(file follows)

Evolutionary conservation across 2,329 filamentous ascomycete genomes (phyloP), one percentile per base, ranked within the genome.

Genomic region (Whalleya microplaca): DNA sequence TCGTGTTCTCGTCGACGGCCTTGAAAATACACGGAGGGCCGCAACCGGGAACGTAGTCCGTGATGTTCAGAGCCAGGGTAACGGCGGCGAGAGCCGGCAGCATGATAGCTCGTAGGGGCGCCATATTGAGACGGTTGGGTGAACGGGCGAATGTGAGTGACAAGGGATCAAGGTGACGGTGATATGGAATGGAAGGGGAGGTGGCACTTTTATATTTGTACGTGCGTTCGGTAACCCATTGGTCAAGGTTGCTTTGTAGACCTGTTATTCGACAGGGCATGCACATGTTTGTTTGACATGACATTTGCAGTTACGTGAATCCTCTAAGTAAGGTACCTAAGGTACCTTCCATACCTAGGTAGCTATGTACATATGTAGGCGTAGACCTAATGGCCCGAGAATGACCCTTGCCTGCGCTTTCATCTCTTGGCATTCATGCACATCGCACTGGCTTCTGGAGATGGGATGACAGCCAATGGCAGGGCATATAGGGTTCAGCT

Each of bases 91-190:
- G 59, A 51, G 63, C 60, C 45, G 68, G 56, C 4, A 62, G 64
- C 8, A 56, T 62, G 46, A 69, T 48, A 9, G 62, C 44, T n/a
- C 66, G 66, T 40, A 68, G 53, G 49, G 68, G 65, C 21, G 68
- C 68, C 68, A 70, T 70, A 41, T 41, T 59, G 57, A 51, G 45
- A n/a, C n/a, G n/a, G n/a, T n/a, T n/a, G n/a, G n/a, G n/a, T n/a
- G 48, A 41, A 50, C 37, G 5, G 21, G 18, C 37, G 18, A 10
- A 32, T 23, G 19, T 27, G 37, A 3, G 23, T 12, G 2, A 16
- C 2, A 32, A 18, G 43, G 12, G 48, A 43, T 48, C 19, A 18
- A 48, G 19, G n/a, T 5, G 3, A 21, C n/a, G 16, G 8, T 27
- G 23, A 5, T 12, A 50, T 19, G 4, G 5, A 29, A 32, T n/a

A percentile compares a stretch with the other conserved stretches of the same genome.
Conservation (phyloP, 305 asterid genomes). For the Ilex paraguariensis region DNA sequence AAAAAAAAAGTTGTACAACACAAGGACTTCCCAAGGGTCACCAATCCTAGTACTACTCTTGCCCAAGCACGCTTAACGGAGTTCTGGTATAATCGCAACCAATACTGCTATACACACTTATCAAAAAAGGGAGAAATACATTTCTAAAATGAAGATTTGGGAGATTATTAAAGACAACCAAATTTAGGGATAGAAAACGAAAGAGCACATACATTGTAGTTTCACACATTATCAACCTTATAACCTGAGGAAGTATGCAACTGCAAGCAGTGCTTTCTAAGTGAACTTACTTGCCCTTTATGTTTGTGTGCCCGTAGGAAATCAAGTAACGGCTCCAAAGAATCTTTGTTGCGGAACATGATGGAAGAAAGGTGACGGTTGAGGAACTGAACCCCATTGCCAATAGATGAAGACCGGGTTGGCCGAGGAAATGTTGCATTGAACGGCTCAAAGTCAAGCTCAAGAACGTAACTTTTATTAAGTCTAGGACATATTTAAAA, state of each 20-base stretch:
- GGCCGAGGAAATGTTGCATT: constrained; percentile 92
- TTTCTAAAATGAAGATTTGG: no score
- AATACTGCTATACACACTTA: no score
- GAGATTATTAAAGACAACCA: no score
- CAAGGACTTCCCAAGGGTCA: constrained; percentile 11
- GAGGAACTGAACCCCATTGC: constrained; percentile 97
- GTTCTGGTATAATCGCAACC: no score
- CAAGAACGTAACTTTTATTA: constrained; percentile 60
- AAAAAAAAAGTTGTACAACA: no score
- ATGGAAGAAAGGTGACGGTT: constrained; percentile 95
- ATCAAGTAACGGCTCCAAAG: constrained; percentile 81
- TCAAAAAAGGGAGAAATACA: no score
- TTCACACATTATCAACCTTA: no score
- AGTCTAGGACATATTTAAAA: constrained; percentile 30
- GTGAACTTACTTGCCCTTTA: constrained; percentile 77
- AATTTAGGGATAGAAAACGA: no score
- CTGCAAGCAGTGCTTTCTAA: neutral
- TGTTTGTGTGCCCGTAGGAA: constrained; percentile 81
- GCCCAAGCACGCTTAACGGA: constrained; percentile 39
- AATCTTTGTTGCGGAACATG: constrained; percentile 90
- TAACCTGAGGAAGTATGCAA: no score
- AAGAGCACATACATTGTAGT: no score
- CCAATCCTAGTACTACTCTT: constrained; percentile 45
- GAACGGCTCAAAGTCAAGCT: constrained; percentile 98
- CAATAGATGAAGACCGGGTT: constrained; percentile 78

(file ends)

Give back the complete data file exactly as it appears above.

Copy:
Evolutionary conservation across 2,329 filamentous ascomycete genomes (phyloP), one percentile per base, ranked within the genome.

Genomic region (Whalleya microplaca): DNA sequence TCGTGTTCTCGTCGACGGCCTTGAAAATACACGGAGGGCCGCAACCGGGAACGTAGTCCGTGATGTTCAGAGCCAGGGTAACGGCGGCGAGAGCCGGCAGCATGATAGCTCGTAGGGGCGCCATATTGAGACGGTTGGGTGAACGGGCGAATGTGAGTGACAAGGGATCAAGGTGACGGTGATATGGAATGGAAGGGGAGGTGGCACTTTTATATTTGTACGTGCGTTCGGTAACCCATTGGTCAAGGTTGCTTTGTAGACCTGTTATTCGACAGGGCATGCACATGTTTGTTTGACATGACATTTGCAGTTACGTGAATCCTCTAAGTAAGGTACCTAAGGTACCTTCCATACCTAGGTAGCTATGTACATATGTAGGCGTAGACCTAATGGCCCGAGAATGACCCTTGCCTGCGCTTTCATCTCTTGGCATTCATGCACATCGCACTGGCTTCTGGAGATGGGATGACAGCCAATGGCAGGGCATATAGGGTTCAGCT

Each of bases 91-190:
- G 59, A 51, G 63, C 60, C 45, G 68, G 56, C 4, A 62, G 64
- C 8, A 56, T 62, G 46, A 69, T 48, A 9, G 62, C 44, T n/a
- C 66, G 66, T 40, A 68, G 53, G 49, G 68, G 65, C 21, G 68
- C 68, C 68, A 70, T 70, A 41, T 41, T 59, G 57, A 51, G 45
- A n/a, C n/a, G n/a, G n/a, T n/a, T n/a, G n/a, G n/a, G n/a, T n/a
- G 48, A 41, A 50, C 37, G 5, G 21, G 18, C 37, G 18, A 10
- A 32, T 23, G 19, T 27, G 37, A 3, G 23, T 12, G 2, A 16
- C 2, A 32, A 18, G 43, G 12, G 48, A 43, T 48, C 19, A 18
- A 48, G 19, G n/a, T 5, G 3, A 21, C n/a, G 16, G 8, T 27
- G 23, A 5, T 12, A 50, T 19, G 4, G 5, A 29, A 32, T n/a

A percentile compares a stretch with the other conserved stretches of the same genome.
Conservation (phyloP, 305 asterid genomes). For the Ilex paraguariensis region DNA sequence AAAAAAAAAGTTGTACAACACAAGGACTTCCCAAGGGTCACCAATCCTAGTACTACTCTTGCCCAAGCACGCTTAACGGAGTTCTGGTATAATCGCAACCAATACTGCTATACACACTTATCAAAAAAGGGAGAAATACATTTCTAAAATGAAGATTTGGGAGATTATTAAAGACAACCAAATTTAGGGATAGAAAACGAAAGAGCACATACATTGTAGTTTCACACATTATCAACCTTATAACCTGAGGAAGTATGCAACTGCAAGCAGTGCTTTCTAAGTGAACTTACTTGCCCTTTATGTTTGTGTGCCCGTAGGAAATCAAGTAACGGCTCCAAAGAATCTTTGTTGCGGAACATGATGGAAGAAAGGTGACGGTTGAGGAACTGAACCCCATTGCCAATAGATGAAGACCGGGTTGGCCGAGGAAATGTTGCATTGAACGGCTCAAAGTCAAGCTCAAGAACGTAACTTTTATTAAGTCTAGGACATATTTAAAA, state of each 20-base stretch:
- GGCCGAGGAAATGTTGCATT: constrained; percentile 92
- TTTCTAAAATGAAGATTTGG: no score
- AATACTGCTATACACACTTA: no score
- GAGATTATTAAAGACAACCA: no score
- CAAGGACTTCCCAAGGGTCA: constrained; percentile 11
- GAGGAACTGAACCCCATTGC: constrained; percentile 97
- GTTCTGGTATAATCGCAACC: no score
- CAAGAACGTAACTTTTATTA: constrained; percentile 60
- AAAAAAAAAGTTGTACAACA: no score
- ATGGAAGAAAGGTGACGGTT: constrained; percentile 95
- ATCAAGTAACGGCTCCAAAG: constrained; percentile 81
- TCAAAAAAGGGAGAAATACA: no score
- TTCACACATTATCAACCTTA: no score
- AGTCTAGGACATATTTAAAA: constrained; percentile 30
- GTGAACTTACTTGCCCTTTA: constrained; percentile 77
- AATTTAGGGATAGAAAACGA: no score
- CTGCAAGCAGTGCTTTCTAA: neutral
- TGTTTGTGTGCCCGTAGGAA: constrained; percentile 81
- GCCCAAGCACGCTTAACGGA: constrained; percentile 39
- AATCTTTGTTGCGGAACATG: constrained; percentile 90
- TAACCTGAGGAAGTATGCAA: no score
- AAGAGCACATACATTGTAGT: no score
- CCAATCCTAGTACTACTCTT: constrained; percentile 45
- GAACGGCTCAAAGTCAAGCT: constrained; percentile 98
- CAATAGATGAAGACCGGGTT: constrained; percentile 78